Private Equity Moves Onshore in China
While there are still opportunities for private equity transactions in China, the structure of deals is changing, says international law firm Dechert in a recent report. As offshore transactions require more and more approvals, onshore deals are providing a more flexible option.
It is the so-called "round-trip" investments that have been getting harder to do. This is when an investor puts money into an offshore holding company to gain an indirect stake in a company operating in China. The advantage of these deals is that they have many sophisticated features that Western investors are familiar with: common and preferred shares, financial ratchets and valuation adjustments.
The problem is that, since 2005, the Chinese government has made it harder to set up the offshore entity that is the key part of these deal. Gaining the relevant approvals "made private equity deal structuring extremely difficult", says the report.
Instead, private equity investors have invested money into one of the oldest channels of foreign investment in China—foreign investment enterprises (FIE)—typically in the form of a joint venture. Dechert highlights three major considerations relating to this kind of investment.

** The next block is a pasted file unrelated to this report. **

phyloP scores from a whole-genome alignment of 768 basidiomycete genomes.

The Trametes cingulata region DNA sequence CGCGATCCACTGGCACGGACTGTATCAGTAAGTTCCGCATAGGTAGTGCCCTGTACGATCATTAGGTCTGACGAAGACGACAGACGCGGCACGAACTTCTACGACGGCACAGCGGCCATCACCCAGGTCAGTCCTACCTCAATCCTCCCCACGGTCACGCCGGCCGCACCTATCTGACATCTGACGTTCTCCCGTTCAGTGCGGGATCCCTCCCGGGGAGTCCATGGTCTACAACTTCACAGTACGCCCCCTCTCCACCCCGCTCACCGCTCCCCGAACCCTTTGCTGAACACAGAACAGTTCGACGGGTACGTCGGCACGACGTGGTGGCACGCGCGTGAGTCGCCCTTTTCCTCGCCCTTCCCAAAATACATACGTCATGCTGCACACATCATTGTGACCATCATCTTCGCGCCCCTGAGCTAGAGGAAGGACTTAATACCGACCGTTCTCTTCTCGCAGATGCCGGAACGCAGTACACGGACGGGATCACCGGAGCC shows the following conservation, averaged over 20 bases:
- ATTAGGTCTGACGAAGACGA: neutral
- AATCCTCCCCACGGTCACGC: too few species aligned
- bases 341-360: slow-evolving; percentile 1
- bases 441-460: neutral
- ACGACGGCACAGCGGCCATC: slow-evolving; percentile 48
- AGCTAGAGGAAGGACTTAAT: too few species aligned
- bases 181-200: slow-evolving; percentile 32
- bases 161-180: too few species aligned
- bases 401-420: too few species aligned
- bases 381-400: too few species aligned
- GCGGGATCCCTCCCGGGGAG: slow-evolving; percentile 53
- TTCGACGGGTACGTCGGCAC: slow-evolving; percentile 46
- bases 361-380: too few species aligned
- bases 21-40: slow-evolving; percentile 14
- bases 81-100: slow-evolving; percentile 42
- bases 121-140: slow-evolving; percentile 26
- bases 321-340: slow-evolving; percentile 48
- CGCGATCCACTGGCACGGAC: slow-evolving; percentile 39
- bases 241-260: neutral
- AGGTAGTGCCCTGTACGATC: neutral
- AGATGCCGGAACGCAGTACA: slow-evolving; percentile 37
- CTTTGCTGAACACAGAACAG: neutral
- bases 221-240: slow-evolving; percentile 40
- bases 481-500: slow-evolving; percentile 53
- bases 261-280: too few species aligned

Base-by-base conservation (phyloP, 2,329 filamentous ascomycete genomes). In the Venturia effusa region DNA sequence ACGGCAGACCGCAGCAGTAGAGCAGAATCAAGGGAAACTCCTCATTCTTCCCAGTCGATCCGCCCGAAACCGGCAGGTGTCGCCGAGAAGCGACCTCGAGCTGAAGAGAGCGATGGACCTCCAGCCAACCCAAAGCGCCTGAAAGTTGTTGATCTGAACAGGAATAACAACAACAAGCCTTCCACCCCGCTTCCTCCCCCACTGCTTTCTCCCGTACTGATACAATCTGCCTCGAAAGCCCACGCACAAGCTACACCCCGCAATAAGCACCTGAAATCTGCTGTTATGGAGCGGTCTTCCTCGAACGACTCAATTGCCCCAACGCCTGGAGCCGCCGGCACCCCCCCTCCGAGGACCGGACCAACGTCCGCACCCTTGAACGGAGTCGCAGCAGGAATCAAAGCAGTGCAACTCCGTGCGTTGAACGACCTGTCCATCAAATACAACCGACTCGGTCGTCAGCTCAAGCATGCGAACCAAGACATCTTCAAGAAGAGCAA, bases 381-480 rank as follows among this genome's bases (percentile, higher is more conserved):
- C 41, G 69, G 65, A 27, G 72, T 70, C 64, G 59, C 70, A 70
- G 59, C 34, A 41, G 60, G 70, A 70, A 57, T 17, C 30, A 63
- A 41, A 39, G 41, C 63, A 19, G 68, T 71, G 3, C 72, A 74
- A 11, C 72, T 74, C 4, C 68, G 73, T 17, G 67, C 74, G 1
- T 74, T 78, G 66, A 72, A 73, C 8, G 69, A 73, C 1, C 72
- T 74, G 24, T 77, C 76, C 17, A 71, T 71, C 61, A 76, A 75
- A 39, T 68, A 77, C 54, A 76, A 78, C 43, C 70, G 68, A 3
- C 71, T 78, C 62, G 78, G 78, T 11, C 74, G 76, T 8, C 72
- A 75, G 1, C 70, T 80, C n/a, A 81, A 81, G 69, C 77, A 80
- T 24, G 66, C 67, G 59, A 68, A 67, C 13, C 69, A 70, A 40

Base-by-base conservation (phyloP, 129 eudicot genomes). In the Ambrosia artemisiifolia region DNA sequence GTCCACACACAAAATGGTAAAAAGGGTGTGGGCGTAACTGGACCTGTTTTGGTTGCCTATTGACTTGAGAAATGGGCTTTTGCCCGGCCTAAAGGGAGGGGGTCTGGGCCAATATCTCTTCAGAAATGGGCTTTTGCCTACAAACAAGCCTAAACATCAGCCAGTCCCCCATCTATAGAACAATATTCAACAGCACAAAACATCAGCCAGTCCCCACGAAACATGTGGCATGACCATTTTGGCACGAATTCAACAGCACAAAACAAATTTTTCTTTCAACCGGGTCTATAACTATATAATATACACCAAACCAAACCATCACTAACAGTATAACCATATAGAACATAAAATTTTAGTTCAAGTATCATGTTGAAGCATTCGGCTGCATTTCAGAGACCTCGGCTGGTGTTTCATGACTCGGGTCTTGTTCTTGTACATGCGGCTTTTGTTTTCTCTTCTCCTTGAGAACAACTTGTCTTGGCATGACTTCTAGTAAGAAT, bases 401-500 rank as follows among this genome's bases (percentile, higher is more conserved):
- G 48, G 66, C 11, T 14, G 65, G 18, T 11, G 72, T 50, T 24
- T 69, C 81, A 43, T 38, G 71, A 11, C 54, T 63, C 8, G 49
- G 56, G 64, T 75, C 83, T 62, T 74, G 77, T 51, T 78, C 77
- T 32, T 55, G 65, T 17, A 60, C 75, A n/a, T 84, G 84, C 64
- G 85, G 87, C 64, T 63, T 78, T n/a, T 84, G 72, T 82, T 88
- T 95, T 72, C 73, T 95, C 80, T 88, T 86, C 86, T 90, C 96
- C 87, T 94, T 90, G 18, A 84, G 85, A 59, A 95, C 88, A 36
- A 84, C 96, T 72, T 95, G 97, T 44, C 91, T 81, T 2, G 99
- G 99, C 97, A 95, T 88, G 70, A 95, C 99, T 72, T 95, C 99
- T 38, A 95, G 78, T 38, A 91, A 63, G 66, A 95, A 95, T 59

With regards to capital structures ï¿½FIEs do not have shares. Instead, an investor's interest is represented by an undivided percentage of the FIE's registered capital, the capital paid in by investors. This interest is not freely transferable since a transfer of equity requires not only the approval of the government and the entire board, but for the FIE's documents to be changed too. Therefore, one recalcitrant board member can scupper any transfer by either refusing to allow the transfer or by not allowing for the relevant documentation to be changed.
"These concerns can be mitigated to a great extent by appropriate drafting at the outset," Dechert says in the report. "The hapless investor who simply signs up to what may be characterised as the local 'standard form' may later be hamstrung on these and other important points."
On the subject of equity rights, Dechert points to an uncommon form of FIE that could become increasingly interesting to private equity investors called a foreign invested company limited by shares (FICLS). An FICLS can, in theory, have differing classes of equity, and it is the only FIE that can be listed on the stock exchange, allowing an exit via an initial public offering. Compare this with, say, the inflexibility of equity joint ventures, where equity rights and board representation must be set in accordance with equity percentages.
For a private equity firm that wants to exit its investment, the onshore transaction offers fewer options than its offshore equivalent, which can often be concluded without government approval by the sale of the holding company. It might be necessary to sell the foreign-held equity to domestic Chinese investors—an increasingly likely option if the number of renminbi equity funds continues to rise. A listing in Shanghai or Shenzhen might be possible, but this faces significant regulatory hurdles, says the report. This is the route that FIEs are already taking.
"Investors equipped to adapt to transaction and exit structures unique to onshore direct investments will have at their disposal a broader range of alternatives and will be better-positioned than their competitors in a market recovery," concludes the report.